by Sam Riccobene, MDiv, AWU Officiant
“Call me a squirrel. I don’t mind.” Every year about this time driving along a city street or on a morning walk, or if you’re me, riding a bicycle. Large patches of road or sidewalk get covered with acorns, or pecans. Usually, but not always, oak and pecan trees are masting abundantly this time of year (masting: a large crop of acorns, pecans or other nuts falling from trees). This year we have a good crop. So much so that they crunch under our tires or the soles of our shoes, leaving their messy tannin stains on our pathways, a mark of abundance. Squirrels zip, zag, and jump around in nature’s amazing nut piles, munching down and gathering up. I can’t help but think animals that depend on nuts for their survival are happy about this abundance just as we humans are.
When the weather cools down, and the pecans come down, and the days get shorter, you’ll find me thankfully filling my pockets under those gigantic pecan trees in Zilker Park, beside Barton Springs, or just about anywhere in town I happen to be. I love fall shade under these old giant branches. A squirrel indeed. I take them home, bag them up, get them cracked, shell them and put them aside for use in pecan pies and ice-cream sundaes. Um, um good.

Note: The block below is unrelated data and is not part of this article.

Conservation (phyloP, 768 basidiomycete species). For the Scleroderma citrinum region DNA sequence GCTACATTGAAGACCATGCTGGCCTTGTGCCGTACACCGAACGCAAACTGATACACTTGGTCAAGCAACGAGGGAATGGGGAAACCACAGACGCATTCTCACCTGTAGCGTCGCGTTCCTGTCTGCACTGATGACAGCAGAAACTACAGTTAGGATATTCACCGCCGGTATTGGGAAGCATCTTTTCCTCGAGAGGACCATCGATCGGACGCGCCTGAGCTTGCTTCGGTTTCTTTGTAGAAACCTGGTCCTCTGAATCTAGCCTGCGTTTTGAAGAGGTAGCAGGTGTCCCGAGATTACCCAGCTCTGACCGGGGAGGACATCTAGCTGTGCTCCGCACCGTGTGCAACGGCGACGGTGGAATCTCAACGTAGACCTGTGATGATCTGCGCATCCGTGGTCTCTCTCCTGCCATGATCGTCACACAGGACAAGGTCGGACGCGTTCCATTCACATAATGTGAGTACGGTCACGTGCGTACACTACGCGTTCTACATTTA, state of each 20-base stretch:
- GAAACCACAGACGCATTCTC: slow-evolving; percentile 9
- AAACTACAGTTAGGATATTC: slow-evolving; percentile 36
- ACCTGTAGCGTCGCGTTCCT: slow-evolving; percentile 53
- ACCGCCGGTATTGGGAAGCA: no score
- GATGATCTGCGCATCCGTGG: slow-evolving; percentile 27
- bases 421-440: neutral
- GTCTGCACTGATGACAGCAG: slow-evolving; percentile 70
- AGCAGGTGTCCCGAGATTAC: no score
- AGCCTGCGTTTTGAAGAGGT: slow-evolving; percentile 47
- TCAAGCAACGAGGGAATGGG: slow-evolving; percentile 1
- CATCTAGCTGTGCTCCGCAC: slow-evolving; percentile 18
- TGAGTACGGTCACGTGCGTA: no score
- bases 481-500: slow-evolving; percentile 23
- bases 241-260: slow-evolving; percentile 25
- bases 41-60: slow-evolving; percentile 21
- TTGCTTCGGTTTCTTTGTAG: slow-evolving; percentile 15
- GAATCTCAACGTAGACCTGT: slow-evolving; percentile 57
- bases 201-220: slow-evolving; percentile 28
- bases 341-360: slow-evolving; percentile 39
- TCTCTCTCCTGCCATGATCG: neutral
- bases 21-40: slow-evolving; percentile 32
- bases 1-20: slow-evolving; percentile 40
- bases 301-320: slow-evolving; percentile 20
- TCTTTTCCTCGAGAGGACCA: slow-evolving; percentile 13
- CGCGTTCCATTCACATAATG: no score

Sometimes I wonder if the best things in life aren’t simply free? Like pecans for the taking, the love of another person, happy gatherings of people around a table full of favorite foods, the chance to cuddle with an infant, the quiet companionship of a good dog. Thankfulness is a very fine state of being.
Here in North America June has earned favor as the marryin’ month. But in Texas a fall wedding is a thing to behold. Once I officiated a late fall wedding at a venue near Dripping Springs. My couple used yellows and browns and oranges to the max, picking up the colors of the season, expressing their mutual love of those vibrant tones while sharing their gratitude for having found love in each other with their families and friends. It was a wedding fat with all the trimmings; color and gratitude and deep appreciation for the gifts of life.
~ Rev. Sam Riccobene